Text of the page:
An unexpected acute coronary syndrome
Acute coronary syndromes due to coronary artery vasospasm occur rarely and are difficult to diagnose in the acute setting. We present a patient with hypocalcaemia-induced coronary artery vasospasm, which resulted in an acute ST-elevation myocardial infarction. This was reversible upon administering intravenous calcium, with no long-term cardiac consequences for our patient.
A 41-year-old man was admitted to the intensive care unit at Steve Biko Academic Hospital with acute pancreatitis, suspected clinically based on a raised amylase level (450 U/L; reference range: 20 - 104 U/L), and later confirmed on a computed tomography (CT) scan. Pancreatitis was due to the use of herbal medication and a cytomegalovirus infection (viral load: 5472 U/L). The patient was HIV co-infected (stage 4 according to World Health Organization staging guidelines), but highly active antiretroviral therapy had not been initiated. In addition, he had stage 3 chronic kidney disease (CKD), proven on biopsy to be due to HIV- related focal segmental glomerulosclerosis, complicated by anaemia and secondary hyperparathyroidism. The patient developed severe, acute hypocalcaemia (corrected serum calcium level: 1.09 mmol/L; reference range: 2.15 - 2.50 mmol/L), precipitated by pancreatitis-induced saponification and aggressive administration of saline. Clinically, this presented as a positive Trousseau’s sign during blood pressure measurement and a prolonged corrected QT (QTc) interval (360 ms) on the electrocardiograph upon admission (Fig. 1A). The patient became unexpectedly unstable 24 hours post admission and developed acute pulmonary oedema that required ventilation. An electrocardiogram performed at this time revealed ST elevation in keeping with an acute myocardial infarction (Fig. 1B). Serum troponins were initially within the normal range (40 ng/L), but later became markedly elevated (peak: 4 358 ng/L). His urine output remained >1 mL/kg/h.
An acute ST-elevation myocardial infarction was diagnosed and a thrombolytic agent was prescribed, while intravenous calcium replacement had been initiated as part of his resuscitation. The patient stabilised before the thrombolytic agent could be administered, with complete resolution of the ST elevation and no residual Q waves (Fig. 1C).
The thrombolytic agent was not given subsequently. The patient made an uneventful recovery and was discharged to the ward 5 days later.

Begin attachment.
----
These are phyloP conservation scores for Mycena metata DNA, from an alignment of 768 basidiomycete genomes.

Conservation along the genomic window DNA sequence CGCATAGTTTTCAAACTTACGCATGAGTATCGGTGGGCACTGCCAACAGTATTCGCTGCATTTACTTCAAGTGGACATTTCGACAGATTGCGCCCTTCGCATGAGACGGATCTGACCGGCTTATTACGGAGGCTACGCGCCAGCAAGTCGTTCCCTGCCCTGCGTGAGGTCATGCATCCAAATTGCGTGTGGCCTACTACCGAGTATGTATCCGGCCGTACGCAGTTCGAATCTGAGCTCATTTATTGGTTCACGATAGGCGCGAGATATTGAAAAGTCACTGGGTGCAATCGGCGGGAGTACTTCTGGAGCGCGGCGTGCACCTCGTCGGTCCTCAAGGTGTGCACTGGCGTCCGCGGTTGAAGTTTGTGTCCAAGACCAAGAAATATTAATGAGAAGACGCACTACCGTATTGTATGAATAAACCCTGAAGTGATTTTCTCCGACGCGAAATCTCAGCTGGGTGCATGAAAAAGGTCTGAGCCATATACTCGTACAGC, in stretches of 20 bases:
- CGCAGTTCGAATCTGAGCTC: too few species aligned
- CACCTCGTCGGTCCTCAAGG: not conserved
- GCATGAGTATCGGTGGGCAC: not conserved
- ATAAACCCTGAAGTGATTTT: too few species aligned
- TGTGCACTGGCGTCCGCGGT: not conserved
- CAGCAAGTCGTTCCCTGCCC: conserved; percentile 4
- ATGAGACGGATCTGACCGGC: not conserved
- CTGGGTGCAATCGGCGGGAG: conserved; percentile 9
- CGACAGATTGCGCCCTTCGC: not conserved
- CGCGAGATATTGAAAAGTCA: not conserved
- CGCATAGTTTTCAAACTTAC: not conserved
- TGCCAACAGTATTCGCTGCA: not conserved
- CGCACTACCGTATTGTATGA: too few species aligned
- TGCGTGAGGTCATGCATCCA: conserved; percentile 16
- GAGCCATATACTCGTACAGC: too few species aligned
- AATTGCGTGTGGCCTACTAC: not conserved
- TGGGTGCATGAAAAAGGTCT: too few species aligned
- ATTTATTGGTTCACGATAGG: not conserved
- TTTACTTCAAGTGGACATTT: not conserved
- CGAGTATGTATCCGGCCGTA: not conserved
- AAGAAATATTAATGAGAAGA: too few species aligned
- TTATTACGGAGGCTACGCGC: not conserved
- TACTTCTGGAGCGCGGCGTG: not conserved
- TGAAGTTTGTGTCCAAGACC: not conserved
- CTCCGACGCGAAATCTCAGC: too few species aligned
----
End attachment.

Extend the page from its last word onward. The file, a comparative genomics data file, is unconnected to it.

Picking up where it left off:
Various investigations were conducted in relation to the cardiac insult. A technetium sestamibi scan of the patient’s myocardium revealed no perfusion defects (Fig. 2), whereas a non-contrast CT scan of the chest revealed no coronary artery calcification or plaques. A cardiac magnetic resolution imaging (MRI) scan revealed normal coronary arteries, with no areas of stenosis and no bridging myocardium. A coronary angiogram was contraindicated owing to the patient’s CKD.
Hypocalcaemia is commonly encountered clinically, but for the majority of patients it is indolent and clinically silent; a prolonged QT interval on the electrocardiograph is often the only clinical clue to hypocalcaemia. However, acute hypocalcaemia can present dramatically, with diaphoresis, psychiatric abnormalities, seizures, cardiac failure, bronchospasm or tetany.  The pathognomonic feature of acute hypocalcaemia is tetany (typified by a Trousseau’s sign) and is usually preceded by paraesthesia (peri-oral and acral), increased neuromuscular irritability (Chvostek’s sign) and muscle cramps. [1,2] Cardiac dysfunction due to hypocalcaemia is commonly seen as dysrhythmias (most frequently a prolonged QT interval and rarely torsade de pointes), but may manifest as congestive heart failure or, infrequently, as an acute coronary syndrome. [3-5]
Acute hypocalcaemia is a rare cause of coronary artery spasm, and even more so when triggered by CKD and pancreatitis. [3-6] The concept of hypocalcaemia-induced coronary artery vasospasm syndrome is contentious, as it seems unlikely that a single artery would undergo sufficient vasospasm to cause ischaemia, without another artery of similar calibre causing ischaemic symptoms at a distant site. The counter-argument to this is that the cardiac blood supply is unique, with the majority of the myocardium being perfused during diastole.  Conceivably, ischaemia could result from partial coronary artery spasm due to hypocalcaemia if diastolic myocardial blood flow decreased below a critical threshold, thereby causing a supply–demand mismatch. This would be worsened by a tachycardia-induced i-crease in cardiac oxygen requirements. In our patient, we extended the concept of vasospasm and hypothesised that if he had myocardial bridging, the bridge might have become tetanic, which, even with incomplete occlusion of the coronary vessel, could have resulted in ischaemia. However, on review of his cardiac MRI scan, no myocardial bridge was found.
The decision to replace calcium first and prescribe a thrombolytic agent thereafter in our patient was serendipitous. The diagnosis of hypocalcaemia-induced coronary artery vasospasm is difficult to make in the acute setting, especially in a patient with multiple risk factors such as CKD and HIV infection. To our knowledge, there are no guidelines to assist the clinician in this rare situation. However, a prudent approach in such a case could be to proceed with calcium replacement and then, if there is no immediate response, to administer the lytic in accordance with local protocols.
Acknowledgements. We thank the patient for his consent to publish the data in an anonymous manner. Ethical clearance was obtained from the Univer- sity of Pretoria’s Health Research Ethics Committee (ref. no. 64/2019).
Author contributions. WvH-T was responsible for manuscript preparation, while VU responsible for manuscript revision.
Conflicts of interest. None.
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